EMS also played a crucial role in the establishment of the Kerala State Electricity Board, which was responsible for providing electricity to rural areas of the state. He introduced the first-ever literacy program in India, the “Kerala Model,” which aimed to eradicate illiteracy and promote education among the masses. This program was highly successful and became a model for other states in India to follow.

EMS’s contributions to Kerala’s development were not limited to his tenure as chief minister. He continued to work for the welfare of the people of Kerala and remained an influential figure in Indian politics until his death in 1998.

EMS was not only a prominent political leader but also a prolific writer and intellectual. He was a prolific writer and penned several books, including his autobiography “My Life,” which is considered a landmark in Indian literature. He was also a prominent Marxist theoretician and wrote extensively on Marxist theory and its application in Indian politics.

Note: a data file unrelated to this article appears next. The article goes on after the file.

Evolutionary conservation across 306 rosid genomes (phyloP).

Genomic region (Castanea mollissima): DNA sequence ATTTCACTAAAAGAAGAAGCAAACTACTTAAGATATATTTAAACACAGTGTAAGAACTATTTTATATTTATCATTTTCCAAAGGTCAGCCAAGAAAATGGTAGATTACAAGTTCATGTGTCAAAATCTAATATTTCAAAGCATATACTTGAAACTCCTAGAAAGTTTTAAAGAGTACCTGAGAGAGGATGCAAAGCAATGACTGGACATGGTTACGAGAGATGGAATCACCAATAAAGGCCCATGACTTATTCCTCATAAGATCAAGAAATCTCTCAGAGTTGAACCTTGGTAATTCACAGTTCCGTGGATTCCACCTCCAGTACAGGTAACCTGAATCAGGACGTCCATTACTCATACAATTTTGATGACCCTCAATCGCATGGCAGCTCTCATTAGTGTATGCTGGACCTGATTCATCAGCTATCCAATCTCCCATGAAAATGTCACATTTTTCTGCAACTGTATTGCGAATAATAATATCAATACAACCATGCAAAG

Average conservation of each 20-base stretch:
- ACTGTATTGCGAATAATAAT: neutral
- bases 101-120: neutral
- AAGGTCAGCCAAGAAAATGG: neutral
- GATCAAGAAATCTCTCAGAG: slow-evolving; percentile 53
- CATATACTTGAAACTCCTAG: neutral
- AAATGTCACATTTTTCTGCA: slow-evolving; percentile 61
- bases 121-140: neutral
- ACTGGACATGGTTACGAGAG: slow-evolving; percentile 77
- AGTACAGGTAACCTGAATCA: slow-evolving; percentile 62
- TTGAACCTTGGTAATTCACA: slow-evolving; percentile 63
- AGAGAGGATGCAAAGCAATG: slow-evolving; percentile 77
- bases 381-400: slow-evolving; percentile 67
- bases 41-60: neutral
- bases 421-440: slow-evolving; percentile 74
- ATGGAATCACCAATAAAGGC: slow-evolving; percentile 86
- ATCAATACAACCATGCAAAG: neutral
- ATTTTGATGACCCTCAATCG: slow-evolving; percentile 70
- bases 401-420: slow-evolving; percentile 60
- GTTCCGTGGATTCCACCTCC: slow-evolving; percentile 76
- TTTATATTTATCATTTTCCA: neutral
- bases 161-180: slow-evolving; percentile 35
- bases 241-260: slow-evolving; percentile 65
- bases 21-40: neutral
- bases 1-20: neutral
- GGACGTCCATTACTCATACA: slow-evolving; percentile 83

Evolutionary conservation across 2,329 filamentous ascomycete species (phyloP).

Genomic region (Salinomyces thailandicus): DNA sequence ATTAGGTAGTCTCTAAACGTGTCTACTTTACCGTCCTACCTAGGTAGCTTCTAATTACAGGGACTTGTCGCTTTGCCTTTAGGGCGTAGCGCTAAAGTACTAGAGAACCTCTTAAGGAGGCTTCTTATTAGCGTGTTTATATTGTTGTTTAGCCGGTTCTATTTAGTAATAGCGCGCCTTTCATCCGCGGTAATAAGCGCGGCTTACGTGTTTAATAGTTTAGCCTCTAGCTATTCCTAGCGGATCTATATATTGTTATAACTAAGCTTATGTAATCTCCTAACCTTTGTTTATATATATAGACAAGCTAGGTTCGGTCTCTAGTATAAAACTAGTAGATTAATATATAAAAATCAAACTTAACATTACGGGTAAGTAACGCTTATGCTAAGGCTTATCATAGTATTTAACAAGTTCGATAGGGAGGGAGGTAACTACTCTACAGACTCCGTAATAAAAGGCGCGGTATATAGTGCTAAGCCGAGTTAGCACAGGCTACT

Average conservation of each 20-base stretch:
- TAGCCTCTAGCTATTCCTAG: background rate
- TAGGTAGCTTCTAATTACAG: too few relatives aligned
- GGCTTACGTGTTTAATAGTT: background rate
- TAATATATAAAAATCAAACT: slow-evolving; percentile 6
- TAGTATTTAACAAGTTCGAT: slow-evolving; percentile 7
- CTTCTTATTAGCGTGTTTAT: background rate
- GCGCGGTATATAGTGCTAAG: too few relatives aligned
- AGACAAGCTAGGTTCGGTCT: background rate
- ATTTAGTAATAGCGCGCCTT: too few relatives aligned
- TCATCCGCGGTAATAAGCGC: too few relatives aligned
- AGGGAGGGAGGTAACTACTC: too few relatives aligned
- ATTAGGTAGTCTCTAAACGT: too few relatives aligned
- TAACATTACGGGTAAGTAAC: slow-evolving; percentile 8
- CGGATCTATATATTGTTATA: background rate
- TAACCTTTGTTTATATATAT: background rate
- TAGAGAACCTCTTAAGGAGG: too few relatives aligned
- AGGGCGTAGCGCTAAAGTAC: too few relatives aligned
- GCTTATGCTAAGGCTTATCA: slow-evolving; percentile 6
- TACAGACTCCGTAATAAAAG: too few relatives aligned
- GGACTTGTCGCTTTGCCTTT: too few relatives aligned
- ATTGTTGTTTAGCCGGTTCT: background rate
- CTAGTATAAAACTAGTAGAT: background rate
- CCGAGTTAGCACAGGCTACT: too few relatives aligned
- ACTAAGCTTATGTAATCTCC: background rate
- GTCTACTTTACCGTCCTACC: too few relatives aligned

EMS’s contributions to Indian politics were not limited to Kerala. He played a crucial role in the formation of the Communist Party of India (Marxist) and was a member of the party’s central committee for many years. He was also instrumental in the establishment of the All India Kisan Sabha, a farmers’ organization that fought for the rights of peasants and agricultural workers.

Despite his Marxist beliefs, EMS was a pragmatic leader who understood the importance of working with other political parties and forging alliances. He played a significant role in the formation of the United Front government in West Bengal in 1967 and the Janata Party government at the national level in 1977.